Friday, April 30, 2010


Dear Spike:

Abe Lincoln, you ain't.

Granted, you're a good kid. Better than most, I reckon. And maybe that's why it was so heart-breaking, this week, when I bore witness to your very first lie.

As is our usual morning routine, you started the day with breakfast, and then a Mandarin video. When the show was over, I flipped off the TV and moved you into your play room.When I went to grab a snack for you from the kitchen, I heard the TV buzz back to life.

I came back and gave you my best "not happy with you" stare down.

"It was an accident," you immediately protested.

OK, so you're not a very good liar. And because I want to make sure you don't ever become a good liar, I cracked the whip pretty hard yesterday.

I wasn't mad at you, just disappointed — and a little bit sad. As much as I'd love to think otherwise, I know there will be plenty of other times that you will feel that it is easier to lie to me than to tell me the truth.

And I know you're not going to believe this — I know it might even seem like a lie — but you can always tell me the truth.


I won't always be happy (you were going to be punished for turning the TV on without permission no matter if you lied or not) and sometimes I might even feel a bit mad — but I will never, ever stop loving you.

And that's the truth.


Wednesday, April 28, 2010


Dear Spike:

I'm sitting by your bedside, hovering over your tiny sleeping body, overwhelmed by your beauty — and terrified by the prospect of waking you up.

You finally passed out, an hour or so ago, after a fit of mad writhing and screaming.

"Milk!" you cried. "Please, please, please give me my milk!!!"

"Nooooooooooo!" you protested when I gave you a sippy cup of milk. "I don't want it! I don't wan't it!"

You tossed the cup halfway across the room.

"Nooooooooooo!" you screamed as it bounced across the floor. "I need my milk."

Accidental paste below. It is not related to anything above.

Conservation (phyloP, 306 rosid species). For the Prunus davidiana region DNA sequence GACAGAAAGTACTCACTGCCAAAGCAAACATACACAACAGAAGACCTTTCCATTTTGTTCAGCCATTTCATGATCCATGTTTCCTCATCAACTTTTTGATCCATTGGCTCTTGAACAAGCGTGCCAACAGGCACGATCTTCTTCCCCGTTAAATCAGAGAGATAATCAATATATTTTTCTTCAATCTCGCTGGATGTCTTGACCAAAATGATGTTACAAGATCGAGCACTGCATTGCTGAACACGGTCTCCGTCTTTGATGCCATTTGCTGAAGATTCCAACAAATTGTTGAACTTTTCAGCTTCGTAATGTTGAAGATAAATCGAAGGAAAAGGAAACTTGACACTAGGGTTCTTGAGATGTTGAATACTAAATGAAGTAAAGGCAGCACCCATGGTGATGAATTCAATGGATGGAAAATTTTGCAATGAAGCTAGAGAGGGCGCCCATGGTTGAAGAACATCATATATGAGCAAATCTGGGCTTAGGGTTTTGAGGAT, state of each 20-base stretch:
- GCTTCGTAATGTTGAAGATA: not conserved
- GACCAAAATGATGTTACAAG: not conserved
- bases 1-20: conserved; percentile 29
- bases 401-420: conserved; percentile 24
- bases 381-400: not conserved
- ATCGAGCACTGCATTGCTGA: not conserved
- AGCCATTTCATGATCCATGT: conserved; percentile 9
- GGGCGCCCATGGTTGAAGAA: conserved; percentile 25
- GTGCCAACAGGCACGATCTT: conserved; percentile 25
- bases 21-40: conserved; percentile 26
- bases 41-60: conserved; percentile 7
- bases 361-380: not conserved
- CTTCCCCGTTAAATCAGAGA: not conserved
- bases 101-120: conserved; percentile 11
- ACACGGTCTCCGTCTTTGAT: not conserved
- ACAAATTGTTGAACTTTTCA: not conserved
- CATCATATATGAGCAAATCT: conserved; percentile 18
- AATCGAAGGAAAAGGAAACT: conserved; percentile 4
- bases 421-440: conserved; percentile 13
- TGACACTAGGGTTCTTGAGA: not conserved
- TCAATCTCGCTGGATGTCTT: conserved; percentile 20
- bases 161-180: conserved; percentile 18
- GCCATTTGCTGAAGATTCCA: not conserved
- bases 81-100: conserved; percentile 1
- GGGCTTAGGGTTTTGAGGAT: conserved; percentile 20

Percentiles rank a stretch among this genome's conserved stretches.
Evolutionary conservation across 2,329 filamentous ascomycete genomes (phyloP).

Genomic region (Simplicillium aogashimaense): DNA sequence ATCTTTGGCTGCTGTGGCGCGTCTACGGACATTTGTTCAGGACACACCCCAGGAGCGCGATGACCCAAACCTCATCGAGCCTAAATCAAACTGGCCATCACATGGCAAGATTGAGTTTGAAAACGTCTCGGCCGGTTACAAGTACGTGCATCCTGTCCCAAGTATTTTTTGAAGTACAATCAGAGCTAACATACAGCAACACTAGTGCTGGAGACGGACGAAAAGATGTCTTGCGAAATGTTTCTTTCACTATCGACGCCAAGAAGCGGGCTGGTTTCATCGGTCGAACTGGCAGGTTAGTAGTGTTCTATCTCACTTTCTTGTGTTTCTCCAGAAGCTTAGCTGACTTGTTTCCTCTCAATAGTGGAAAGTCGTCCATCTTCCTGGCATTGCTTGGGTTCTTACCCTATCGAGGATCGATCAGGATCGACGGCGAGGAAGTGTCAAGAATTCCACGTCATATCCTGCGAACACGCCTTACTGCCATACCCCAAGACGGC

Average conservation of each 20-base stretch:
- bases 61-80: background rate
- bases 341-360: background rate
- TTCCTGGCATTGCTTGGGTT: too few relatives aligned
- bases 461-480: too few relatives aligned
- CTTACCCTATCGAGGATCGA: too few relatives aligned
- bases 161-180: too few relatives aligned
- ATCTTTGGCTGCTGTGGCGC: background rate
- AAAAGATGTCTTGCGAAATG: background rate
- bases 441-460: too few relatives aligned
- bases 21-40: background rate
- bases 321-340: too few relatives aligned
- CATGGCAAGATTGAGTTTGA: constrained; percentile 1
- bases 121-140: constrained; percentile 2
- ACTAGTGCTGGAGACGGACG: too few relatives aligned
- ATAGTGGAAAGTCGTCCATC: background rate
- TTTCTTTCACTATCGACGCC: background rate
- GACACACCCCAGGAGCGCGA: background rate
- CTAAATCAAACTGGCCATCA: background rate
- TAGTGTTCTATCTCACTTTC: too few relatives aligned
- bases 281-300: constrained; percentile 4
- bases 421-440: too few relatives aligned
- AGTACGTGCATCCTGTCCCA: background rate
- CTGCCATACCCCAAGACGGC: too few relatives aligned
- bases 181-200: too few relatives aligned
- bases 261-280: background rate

It went on this way for a good 20 minutes.

You wanted me to kiss your head. And then you screamed and twisted and contorted your body away when I leaned in to do so.

You wanted me to leave the room. And then you wailed and writhed and bonked your head against the wall when I opened to the door to go.

You wanted your stuffed animals. And then you didn't.

You wanted me to tell you a story. And then you didn't.

You wanted me to hold you — and then you punched me in the mouth when I did.

To say the very least, this was unusual behavior for you. Alas, you've thrown an occasional temper tantrum in the past. But nothing like this.

This was something new.

This was something frightening.

It is with great frequency and no small amount of pride that I tell those who ask about "the terrible twos" that you have given us no context with which we might understand that term.

And it is with great frequency — and no small amount of smugness, I think — that these people respond, "ah yes — it really should be called 'the terrible threes.'"

I smile politely and nod. But I don't believe it...

Or, at least, I didn't...

Not until this afternoon. Could this be the dreaded "threes?"

You're beginning to stir, now.

And I'm fighting a rather powerful urge to run for my life.


Monday, April 26, 2010


Dear Spike:

The song, by Beyoncé, is called "Single Ladies." And it goes something like this:

All the single ladies,
All the single ladies,
All the single ladies,
Now put your hands up,
Oh Oh Oh, Oh Oh Oh Oh!

In what I initially thought was pretty damning evidence that I had failed you as a father, you have been dancing around the house, singing this song, all week long.

Thankfully, your mother has spoken to you at length about what this song really means. Now, if someone asks you what a single lady is, you respond:

"A single lady is a woman who is unencumbered by a man."


Monday, April 19, 2010


Dear Spike: